Although cranes can be used to distribute a variety of prizes, the manner of engagement of the prize is affected by the characteristics of the items that are being manipulated. For example, materials that are plush are resilient and will partially deform in response to the engagement by the claw. Other prizes may be rigid and will not compress or conform to the pressure that is exerted by the claw. In view of the diverse types of prizes that may be distributed in the games, it would be desirable to be able to more precisely control the pressure that is exerted by the claw in order to match the characteristics of the prizes that are in the container. Further, if the pressure that the claw exerts on the prize is increased, the chances that the claw will successfully engage, lift and retain a prize as it travels to the retrieving area is increased.
Conventional crane games allow a player to position the claw on two perpendicular tracks. Most games use DC motors that are activated in response to the joystick to position the claw over the prize field. While the player can position the claw over the prize, in conventional cranes the player does not have any control over the angle or orientation of the claw with respect to the prize. In the absence of such control, some players may become frustrated playing the game because it is difficult to stop the movement of the claw at the precise spot they have selected. Further, because the movement is limited to two tracks, the player does not have an option to rotate the orientation of the claw with respect to the prize. Accordingly, there is a need for improved player control of the claw during the claw orientation sequence.
The present invention is directed to improvements for crane games that may lead to increased satisfaction by the user and therefore additional play. One of the improvements is to provide a prize container with a surface or play field that can be moved vertically within the container to either increase or reduce the capacity of the container. In this arrangement, the prizes can be raised as the number of prizes in the device is depleted. The surface may be raised (1) in response to an optical sensor that detects the level of prizes in the container, (2) in response to the detection of a predetermined number of prizes that have been removed, or (3) based upon the input from the motor that controls the lowering and raising of the claw device. The surface may also be raised or lowered by a switch that is accessible to the owner or operator of the device.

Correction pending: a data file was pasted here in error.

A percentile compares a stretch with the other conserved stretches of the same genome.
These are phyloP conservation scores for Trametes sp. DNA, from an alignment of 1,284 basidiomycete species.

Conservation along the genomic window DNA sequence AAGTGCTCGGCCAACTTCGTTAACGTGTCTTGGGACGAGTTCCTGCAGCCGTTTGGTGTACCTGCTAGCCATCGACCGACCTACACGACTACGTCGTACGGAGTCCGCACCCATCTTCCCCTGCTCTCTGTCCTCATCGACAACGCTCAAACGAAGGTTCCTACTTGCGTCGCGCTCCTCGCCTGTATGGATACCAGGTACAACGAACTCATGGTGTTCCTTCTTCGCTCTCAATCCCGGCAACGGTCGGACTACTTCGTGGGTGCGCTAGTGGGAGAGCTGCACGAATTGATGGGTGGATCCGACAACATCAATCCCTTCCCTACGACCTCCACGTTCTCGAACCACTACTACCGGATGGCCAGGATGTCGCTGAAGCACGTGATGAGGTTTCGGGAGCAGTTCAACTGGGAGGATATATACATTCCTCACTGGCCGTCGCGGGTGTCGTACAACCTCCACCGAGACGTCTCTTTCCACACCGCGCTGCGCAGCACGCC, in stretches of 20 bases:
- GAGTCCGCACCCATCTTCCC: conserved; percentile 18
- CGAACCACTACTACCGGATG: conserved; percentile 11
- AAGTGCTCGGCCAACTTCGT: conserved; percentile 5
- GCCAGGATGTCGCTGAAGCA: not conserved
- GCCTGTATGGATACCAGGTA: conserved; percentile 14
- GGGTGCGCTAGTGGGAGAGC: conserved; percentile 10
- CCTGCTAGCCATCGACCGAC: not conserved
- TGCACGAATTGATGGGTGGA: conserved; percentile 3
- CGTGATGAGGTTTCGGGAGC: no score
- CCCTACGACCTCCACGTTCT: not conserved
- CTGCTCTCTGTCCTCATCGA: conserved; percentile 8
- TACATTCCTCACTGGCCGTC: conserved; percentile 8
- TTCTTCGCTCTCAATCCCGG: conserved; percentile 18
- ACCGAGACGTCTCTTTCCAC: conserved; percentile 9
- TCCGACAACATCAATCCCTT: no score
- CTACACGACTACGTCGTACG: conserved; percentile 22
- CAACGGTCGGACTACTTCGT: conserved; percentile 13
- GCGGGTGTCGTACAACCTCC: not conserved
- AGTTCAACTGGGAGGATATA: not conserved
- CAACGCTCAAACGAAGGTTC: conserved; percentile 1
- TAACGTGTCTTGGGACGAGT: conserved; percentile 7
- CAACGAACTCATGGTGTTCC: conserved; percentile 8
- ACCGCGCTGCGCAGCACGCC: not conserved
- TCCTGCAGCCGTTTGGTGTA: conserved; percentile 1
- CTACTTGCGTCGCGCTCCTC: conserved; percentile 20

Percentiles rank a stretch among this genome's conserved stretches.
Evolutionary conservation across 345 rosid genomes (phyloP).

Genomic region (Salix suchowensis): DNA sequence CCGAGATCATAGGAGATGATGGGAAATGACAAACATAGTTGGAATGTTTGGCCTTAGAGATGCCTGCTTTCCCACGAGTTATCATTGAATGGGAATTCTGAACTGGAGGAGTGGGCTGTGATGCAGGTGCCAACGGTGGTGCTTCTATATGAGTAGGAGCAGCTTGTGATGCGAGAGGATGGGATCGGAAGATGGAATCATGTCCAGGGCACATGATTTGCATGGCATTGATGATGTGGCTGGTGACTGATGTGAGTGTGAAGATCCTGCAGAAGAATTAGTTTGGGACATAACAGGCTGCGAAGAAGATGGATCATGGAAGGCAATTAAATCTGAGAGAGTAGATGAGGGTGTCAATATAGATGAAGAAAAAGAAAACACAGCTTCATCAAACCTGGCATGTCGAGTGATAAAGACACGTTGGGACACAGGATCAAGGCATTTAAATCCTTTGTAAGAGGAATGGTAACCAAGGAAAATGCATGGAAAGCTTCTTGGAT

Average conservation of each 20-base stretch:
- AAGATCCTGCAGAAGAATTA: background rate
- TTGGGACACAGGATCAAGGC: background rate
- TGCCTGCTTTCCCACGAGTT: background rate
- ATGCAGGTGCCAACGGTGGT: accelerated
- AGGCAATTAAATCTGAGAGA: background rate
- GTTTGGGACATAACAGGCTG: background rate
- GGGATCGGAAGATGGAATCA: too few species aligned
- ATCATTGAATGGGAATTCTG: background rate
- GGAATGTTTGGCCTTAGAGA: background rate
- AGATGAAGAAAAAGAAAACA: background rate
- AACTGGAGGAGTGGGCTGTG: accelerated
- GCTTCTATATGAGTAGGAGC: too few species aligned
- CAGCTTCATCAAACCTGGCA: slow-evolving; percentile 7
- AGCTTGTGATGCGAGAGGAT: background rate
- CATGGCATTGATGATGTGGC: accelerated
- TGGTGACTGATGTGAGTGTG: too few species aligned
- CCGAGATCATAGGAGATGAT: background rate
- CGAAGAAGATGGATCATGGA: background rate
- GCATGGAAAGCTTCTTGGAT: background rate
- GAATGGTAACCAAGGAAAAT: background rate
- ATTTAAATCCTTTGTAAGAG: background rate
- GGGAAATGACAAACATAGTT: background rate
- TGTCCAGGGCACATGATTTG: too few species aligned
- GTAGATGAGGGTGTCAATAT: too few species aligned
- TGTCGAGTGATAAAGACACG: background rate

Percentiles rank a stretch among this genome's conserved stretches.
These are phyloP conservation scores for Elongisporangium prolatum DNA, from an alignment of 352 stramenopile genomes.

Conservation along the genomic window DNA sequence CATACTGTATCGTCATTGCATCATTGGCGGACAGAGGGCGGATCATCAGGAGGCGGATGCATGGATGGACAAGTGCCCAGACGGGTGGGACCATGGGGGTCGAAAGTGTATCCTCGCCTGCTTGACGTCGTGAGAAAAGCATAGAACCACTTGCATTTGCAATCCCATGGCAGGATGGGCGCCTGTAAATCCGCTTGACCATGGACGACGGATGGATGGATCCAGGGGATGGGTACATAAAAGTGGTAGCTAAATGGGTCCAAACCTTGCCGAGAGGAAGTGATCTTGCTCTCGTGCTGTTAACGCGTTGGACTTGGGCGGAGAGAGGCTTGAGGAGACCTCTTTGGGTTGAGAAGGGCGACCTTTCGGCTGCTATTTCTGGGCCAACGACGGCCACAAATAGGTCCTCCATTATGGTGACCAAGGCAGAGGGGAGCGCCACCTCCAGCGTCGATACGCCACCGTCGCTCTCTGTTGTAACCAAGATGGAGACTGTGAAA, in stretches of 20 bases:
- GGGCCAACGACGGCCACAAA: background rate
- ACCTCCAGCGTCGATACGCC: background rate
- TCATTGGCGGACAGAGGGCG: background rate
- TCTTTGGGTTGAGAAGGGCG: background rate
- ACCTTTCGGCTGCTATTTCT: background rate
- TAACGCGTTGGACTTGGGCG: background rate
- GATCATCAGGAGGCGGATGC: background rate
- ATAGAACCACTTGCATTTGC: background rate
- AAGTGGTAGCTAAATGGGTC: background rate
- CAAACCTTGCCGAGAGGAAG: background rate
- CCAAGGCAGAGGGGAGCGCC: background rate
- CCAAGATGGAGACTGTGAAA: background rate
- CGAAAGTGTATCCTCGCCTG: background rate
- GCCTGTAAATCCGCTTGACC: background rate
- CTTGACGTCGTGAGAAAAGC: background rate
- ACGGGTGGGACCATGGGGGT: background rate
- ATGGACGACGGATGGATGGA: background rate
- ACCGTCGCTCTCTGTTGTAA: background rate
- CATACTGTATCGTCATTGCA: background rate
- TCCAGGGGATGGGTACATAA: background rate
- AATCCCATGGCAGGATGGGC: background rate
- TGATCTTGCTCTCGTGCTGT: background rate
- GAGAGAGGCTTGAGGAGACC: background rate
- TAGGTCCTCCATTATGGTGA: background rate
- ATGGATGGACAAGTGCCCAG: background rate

Additional improvements disclosed herein include (1) a vertically adjustable surface that enables the surface on which the prizes are located to be moved, (2) stepper motor control for the orientation of the claw device over the prize field, (3) a maintenance mode wherein the claw will systematically engage prizes on the field to fluff the prizes and thereby prevent settling, (4) an air-powered claw engagement device, and (5) a third control axis that enables the player to rotate the claw with respect to the prize surface. The detailed description of the invention and drawings that accompany this application set forth other features of the invention.
By moving the play field surface upward, the game unit gives the appearance that the container is full of prizes. The operation can be performed either by a user initiating the surface adjustment, or automatically using sensors that detect the prize level and initiate the operation when the prize level falls below a predetermined elevation or other criteria. The operation is preferably performed using a drive system located below the container's play field surface that raises and lowers the surface continuously or incrementally with a stepper motor or a screw-drive system. In a preferred embodiment, the drive system comprises a motor that drives a belt or chain member to rotate a plurality of support rods. The support rods are threaded and cooperate with opposite threaded hexagonal nuts so that rotation of the nuts imparts a vertical movement on the threaded support rods, which in turn moves the play field in a vertical direction.
The present invention is directed to improvements for cranes such as that depicted in
As seen in
The control of the claw is performed by joystick controller 65 that provides for the activation of stepper motors that allow the claw to be positioned at the desired location over the play field. Switches 69 and 70 provide signals to operate the claw rotation motor 360 in opposite directions. These controls allow a player to adjust the orientation of the claw with respect to the play field. Also provided on the front of the game unit is a conventional coin acceptor 67 having a coin slot and a credit switch 71 for the initiation of play of the game.